ATLANTA - Newly-installed FBI director Christopher Wray returned home to Georgia to help officially open a multi-million dollar FBI Atlanta field office.
The longtime Atlanta resident and King and Spalding partner took the reins after President Trump fired the last director James Comey, a move that led to a special counsel probing possible Russian influence in last year's election.
This was Wray's first public trip back home since he was officially sworn in last month. Abandoning protocol, president Trump did not attend that ceremony in Washington, D.C. But neither did the two previous FBI directors, underscoring the changes there since Wray was last in public service 12 years ago.
"I have very little interaction with the President," Wray told reporters after the ribbon-cutting ceremony at the $101 million facility near Mercer University. "I have a lot of interaction with the National Security Council. I would describe my relationship with the President as a professional one. And I think that's the relationship between any FBI director and any president should be."
The FBI continues to work with special counsel Robert Mueller -- another former FBI director -- on the Russian investigation. Wray says there's been no sign of interference from the administration.
"I am completely confident as we stand here right now that we are being allowed to do our job independently and I'm going to insist on nothing less," stressed Wray.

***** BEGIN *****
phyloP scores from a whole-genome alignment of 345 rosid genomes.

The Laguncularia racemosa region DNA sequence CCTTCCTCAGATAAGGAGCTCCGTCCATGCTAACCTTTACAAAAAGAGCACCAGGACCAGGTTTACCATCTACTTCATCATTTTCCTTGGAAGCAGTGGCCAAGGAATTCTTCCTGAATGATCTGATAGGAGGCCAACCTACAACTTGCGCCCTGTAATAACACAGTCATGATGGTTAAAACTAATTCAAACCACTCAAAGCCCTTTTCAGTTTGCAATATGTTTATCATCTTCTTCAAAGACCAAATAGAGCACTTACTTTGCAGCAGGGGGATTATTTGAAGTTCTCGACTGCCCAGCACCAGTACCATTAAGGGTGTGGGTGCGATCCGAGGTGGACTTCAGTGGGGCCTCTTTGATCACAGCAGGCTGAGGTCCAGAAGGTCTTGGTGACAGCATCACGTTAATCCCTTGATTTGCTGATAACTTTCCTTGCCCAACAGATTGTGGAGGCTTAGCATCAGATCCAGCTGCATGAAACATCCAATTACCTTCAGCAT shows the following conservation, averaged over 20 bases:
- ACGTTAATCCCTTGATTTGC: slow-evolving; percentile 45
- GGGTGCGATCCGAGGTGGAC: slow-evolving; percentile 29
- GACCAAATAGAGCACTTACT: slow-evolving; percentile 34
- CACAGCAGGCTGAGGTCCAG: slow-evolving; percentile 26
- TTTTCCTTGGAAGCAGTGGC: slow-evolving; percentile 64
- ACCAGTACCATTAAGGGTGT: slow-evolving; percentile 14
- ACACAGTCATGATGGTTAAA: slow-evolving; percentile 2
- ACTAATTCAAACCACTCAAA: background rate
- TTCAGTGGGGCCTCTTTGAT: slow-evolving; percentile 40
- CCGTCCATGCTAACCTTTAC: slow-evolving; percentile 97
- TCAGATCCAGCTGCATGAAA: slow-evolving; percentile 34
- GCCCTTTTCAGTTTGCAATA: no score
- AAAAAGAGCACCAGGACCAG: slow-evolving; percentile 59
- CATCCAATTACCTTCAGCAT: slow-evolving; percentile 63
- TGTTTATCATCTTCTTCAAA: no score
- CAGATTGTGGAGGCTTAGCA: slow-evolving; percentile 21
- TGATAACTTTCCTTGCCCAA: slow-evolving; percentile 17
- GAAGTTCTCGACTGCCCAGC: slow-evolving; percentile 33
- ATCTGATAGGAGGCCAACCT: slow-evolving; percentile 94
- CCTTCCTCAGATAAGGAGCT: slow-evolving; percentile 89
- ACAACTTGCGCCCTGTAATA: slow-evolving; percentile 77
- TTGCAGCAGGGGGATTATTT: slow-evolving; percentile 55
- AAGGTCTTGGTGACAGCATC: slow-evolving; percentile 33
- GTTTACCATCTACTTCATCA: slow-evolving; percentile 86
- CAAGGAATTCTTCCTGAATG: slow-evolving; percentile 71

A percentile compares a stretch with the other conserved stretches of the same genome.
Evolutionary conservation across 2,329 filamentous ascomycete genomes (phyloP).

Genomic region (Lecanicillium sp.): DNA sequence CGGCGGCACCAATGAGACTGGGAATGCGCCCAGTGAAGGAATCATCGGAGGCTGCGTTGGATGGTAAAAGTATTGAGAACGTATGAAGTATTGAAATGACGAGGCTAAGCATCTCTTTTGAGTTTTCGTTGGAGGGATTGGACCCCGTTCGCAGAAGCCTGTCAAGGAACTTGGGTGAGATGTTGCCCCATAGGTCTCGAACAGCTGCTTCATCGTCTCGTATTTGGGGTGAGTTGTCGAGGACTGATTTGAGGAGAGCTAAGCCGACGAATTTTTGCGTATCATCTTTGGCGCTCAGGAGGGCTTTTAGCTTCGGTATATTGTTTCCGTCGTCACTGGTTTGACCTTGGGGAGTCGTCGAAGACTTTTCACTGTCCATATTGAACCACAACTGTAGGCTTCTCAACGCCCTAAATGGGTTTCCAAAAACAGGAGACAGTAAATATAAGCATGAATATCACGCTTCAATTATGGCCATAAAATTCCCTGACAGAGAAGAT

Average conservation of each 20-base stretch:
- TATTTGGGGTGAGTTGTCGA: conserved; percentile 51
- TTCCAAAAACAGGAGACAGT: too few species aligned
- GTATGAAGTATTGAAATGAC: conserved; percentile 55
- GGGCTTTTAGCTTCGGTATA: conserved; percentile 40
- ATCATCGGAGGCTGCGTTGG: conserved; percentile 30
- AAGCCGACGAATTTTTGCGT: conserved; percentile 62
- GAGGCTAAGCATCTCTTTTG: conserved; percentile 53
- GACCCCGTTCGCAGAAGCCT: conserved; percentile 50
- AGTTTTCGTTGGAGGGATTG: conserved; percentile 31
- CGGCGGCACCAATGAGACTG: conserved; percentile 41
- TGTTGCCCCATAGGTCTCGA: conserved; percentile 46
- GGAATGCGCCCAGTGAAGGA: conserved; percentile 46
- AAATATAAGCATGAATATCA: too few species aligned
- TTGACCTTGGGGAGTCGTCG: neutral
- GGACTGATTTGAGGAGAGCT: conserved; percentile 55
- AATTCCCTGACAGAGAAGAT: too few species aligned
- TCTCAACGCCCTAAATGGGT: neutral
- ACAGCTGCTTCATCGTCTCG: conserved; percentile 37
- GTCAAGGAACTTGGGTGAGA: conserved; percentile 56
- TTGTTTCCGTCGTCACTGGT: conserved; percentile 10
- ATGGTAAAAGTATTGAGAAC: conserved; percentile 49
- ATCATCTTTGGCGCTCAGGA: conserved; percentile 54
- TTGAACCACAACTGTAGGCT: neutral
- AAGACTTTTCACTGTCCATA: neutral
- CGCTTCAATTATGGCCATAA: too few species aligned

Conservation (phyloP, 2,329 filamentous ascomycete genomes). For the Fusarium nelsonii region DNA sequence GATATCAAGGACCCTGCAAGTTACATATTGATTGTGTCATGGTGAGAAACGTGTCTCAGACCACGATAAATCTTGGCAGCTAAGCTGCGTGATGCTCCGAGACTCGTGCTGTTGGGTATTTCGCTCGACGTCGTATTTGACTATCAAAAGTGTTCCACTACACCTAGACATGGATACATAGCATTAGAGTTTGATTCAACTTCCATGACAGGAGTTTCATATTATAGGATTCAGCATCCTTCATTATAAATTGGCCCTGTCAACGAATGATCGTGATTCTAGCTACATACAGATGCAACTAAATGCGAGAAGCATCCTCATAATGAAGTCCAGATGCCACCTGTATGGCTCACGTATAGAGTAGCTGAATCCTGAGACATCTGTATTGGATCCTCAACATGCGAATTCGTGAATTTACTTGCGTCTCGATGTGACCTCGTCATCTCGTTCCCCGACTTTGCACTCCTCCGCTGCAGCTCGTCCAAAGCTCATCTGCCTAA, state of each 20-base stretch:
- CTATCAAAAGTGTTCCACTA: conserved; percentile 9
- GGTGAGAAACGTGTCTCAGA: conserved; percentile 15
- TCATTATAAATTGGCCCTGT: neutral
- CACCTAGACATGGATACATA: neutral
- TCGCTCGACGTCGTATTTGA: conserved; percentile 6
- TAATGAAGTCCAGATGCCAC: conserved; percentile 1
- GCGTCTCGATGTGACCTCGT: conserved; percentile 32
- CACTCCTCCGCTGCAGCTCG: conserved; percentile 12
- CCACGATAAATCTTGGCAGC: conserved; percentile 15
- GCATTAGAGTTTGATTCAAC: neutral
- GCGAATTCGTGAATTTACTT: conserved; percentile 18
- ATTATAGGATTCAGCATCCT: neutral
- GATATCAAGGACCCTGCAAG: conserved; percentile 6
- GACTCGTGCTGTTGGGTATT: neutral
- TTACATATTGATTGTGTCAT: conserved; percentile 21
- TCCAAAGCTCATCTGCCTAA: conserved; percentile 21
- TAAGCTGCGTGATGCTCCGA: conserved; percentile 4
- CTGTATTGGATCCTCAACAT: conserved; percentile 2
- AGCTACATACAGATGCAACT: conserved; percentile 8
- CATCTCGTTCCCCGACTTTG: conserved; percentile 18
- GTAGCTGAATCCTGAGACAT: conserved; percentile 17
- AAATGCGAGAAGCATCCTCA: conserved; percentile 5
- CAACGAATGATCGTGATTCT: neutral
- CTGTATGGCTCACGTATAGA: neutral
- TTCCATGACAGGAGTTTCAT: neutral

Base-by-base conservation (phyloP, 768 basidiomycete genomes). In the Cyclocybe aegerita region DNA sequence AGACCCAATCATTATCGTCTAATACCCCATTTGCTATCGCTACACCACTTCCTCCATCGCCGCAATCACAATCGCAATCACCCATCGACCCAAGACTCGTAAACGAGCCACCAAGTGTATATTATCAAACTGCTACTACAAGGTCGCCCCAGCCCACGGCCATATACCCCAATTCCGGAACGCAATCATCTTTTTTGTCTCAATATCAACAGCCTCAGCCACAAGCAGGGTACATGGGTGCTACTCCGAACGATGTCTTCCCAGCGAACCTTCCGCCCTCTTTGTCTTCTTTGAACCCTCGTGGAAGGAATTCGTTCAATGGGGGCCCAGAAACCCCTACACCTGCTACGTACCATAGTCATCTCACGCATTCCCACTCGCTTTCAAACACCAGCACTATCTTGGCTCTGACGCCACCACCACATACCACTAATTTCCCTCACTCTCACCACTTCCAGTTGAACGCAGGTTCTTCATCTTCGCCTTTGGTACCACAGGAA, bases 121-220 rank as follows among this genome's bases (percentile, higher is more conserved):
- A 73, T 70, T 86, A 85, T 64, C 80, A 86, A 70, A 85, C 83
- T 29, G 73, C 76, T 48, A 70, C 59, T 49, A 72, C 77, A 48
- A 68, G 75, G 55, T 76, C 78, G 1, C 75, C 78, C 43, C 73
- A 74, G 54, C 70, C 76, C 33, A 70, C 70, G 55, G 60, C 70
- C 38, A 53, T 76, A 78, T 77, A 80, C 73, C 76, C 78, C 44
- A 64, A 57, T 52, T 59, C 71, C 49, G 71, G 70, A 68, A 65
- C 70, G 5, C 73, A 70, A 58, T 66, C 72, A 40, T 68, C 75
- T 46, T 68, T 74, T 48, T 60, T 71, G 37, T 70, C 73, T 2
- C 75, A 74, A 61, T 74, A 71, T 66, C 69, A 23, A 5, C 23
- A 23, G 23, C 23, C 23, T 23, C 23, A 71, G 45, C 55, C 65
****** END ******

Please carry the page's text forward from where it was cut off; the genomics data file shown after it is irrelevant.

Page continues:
Last month, a House committee subpoenaed Wray to turn over FBI files on the Steele Dossier, a controversial outside report that raised questions about Russian influence over then-candidate Trump. The President has denied any connection.
So far, the FBI has not responded to the subpoena.
"We have to be very careful about sources and methods," Wray explained. "That's an essential aspect of what we do. And any interaction with any congressional committee needs to take that into account."
Because he says since he last worked at the Department of Justice, the FBI has become more than a law enforcement agency. It's an intelligence-gathering operation -- trying to predict and stop the next threat -- rather than respond after it happens.
This was also a big day for the Georgia Bureau of Investigation. The GISAC -- Georgia Information and Sharing Analysis Center -- is also being housed at the new FBI office. It's considered an intelligence unit on steroids, accessing all state databases of criminal leads, background checks, and other data.
"It works so much better when you're co-housed together because the FBI analysts are working next to the GBI analysts," explained GBI director Vernon Keenan.
The FBI is considering replicating this arrangement in other states.
The new 151,066 square foot facility finally consolidates all FBI Atlanta offices under one roof.